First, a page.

5 December 2013
Aixtron celebrates 30th anniversary
Deposition equipment maker Aixtron SE of Aachen, Germany has celebrated its 30th anniversary, after being co-founded by physicist Dr Holger Jürgensen (now honorary chairman of Aixtron’s Supervisory Board), Dr Meino Heyen and Heinrich Schumann in December 1983.
What started as a spin-off of RWTH Aachen University is now a publicly listed provider of deposition systems that has played a key role in shaping manufacturing technologies for microelectronic and optoelectronic products including LEDs, lasers, transistors and solar cells.
“One major event was the delivery of the first commercial Planetary Reactor system in 1990 – a milestone in the development of reliable, scalable deposition systems for semiconductors”, comments Jürgensen.
Since the first research system supplied by Aixtron to AEG in Ulm in 1984, the firm has sold about 3000 deposition systems worldwide, driven by demand for ever smaller, faster and more cost-effective components.
The development of gas-phase deposition materials coating technologies for use in chip manufacturing has made a great impact, states Aixtron. The firm’s production technologies have advanced the global take-up of light-emitting diodes (facilitating efficient and environmentally friendly lighting for consumers) as well as contributing to the fields of data communication, entertainment electronics and cellphone technology.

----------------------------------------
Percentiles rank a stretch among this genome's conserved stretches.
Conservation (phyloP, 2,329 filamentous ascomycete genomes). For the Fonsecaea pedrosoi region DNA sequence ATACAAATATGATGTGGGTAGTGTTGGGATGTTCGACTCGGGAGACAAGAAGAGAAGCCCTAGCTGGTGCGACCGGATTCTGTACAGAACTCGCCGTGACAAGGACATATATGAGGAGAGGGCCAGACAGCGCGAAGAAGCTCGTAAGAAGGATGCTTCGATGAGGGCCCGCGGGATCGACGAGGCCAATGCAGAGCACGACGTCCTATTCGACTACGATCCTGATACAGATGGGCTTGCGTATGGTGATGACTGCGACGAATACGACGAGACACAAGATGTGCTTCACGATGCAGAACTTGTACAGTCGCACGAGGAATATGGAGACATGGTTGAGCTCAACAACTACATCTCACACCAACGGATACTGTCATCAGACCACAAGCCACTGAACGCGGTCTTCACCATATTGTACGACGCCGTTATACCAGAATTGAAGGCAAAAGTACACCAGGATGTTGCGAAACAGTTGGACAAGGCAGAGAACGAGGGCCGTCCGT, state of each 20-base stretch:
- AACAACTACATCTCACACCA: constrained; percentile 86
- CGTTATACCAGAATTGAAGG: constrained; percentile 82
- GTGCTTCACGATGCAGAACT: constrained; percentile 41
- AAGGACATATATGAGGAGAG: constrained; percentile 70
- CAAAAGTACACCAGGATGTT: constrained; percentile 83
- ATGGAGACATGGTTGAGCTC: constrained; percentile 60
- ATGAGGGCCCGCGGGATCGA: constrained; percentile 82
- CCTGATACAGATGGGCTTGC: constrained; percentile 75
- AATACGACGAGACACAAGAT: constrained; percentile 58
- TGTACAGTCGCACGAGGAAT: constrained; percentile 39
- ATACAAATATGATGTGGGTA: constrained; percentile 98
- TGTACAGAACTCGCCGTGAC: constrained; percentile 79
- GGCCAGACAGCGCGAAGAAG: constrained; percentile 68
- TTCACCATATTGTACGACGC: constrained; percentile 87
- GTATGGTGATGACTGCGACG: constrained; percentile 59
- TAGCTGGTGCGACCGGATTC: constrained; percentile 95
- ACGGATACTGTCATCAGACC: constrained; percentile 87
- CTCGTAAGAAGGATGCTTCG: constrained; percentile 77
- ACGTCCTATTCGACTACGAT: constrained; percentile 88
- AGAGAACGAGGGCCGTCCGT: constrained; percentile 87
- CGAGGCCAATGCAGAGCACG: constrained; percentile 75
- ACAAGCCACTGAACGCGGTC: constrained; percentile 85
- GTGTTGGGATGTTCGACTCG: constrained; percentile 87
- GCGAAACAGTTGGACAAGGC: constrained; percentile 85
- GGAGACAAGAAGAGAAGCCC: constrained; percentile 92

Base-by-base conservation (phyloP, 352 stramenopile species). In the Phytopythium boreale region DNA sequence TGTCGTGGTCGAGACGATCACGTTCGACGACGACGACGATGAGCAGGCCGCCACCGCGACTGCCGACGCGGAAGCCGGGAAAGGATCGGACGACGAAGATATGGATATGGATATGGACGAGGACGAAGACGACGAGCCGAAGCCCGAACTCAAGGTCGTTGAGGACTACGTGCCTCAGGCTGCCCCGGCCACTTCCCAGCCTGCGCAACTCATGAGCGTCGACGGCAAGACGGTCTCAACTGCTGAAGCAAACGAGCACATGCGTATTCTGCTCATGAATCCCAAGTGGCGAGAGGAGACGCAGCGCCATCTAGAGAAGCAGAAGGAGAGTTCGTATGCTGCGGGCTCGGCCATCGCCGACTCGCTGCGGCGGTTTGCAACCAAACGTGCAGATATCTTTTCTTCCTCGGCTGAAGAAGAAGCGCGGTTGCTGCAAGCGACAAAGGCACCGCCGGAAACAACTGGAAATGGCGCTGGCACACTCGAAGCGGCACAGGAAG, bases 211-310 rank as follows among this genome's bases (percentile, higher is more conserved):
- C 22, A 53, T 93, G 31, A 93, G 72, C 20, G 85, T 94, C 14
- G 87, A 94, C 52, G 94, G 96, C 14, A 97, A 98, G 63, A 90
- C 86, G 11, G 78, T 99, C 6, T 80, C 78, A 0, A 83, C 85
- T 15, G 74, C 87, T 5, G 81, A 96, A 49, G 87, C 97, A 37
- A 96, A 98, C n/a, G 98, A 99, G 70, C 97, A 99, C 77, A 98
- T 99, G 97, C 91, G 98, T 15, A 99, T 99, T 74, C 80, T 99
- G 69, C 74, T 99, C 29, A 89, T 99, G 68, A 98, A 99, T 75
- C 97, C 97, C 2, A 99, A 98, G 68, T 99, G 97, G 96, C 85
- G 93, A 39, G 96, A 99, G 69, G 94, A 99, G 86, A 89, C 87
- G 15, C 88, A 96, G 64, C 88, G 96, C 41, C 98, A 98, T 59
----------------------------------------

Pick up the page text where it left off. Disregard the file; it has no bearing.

“None of this would have been possible without greatly committed employees, colleagues and outstanding partners in research and industry, with whom Aixtron has established longstanding close relationships,” comments CEO Martin Goetzeler. “Innovative materials technologies will always be the key to new applications,” he adds. “We are therefore investing extensively in research and development to create promising new processes and materials. Relevant examples include silicon applications, high-performance electronics and OLED [organic light-emitting diode] technology.”
The firm notes that, like the entire semiconductor industry, it witnessed a substantial dip in demand in the 2012/13 financial year. It is therefore implementing a 5-Point Program (presented by Goetzeler at the end of May) that aims to cut costs and enhance efficiency.
Nevertheless, currently about 800 staff worldwide (of which 250 scientists and engineers) are working on future technology trends at Aixtron. In particular, the firm has four R&D laboratories in Herzogenrath in Germany, Cambridge in the UK, Sunnyvale, CA in the USA, and Suzhou in China (with Aixtron generating most of its sales in Asia).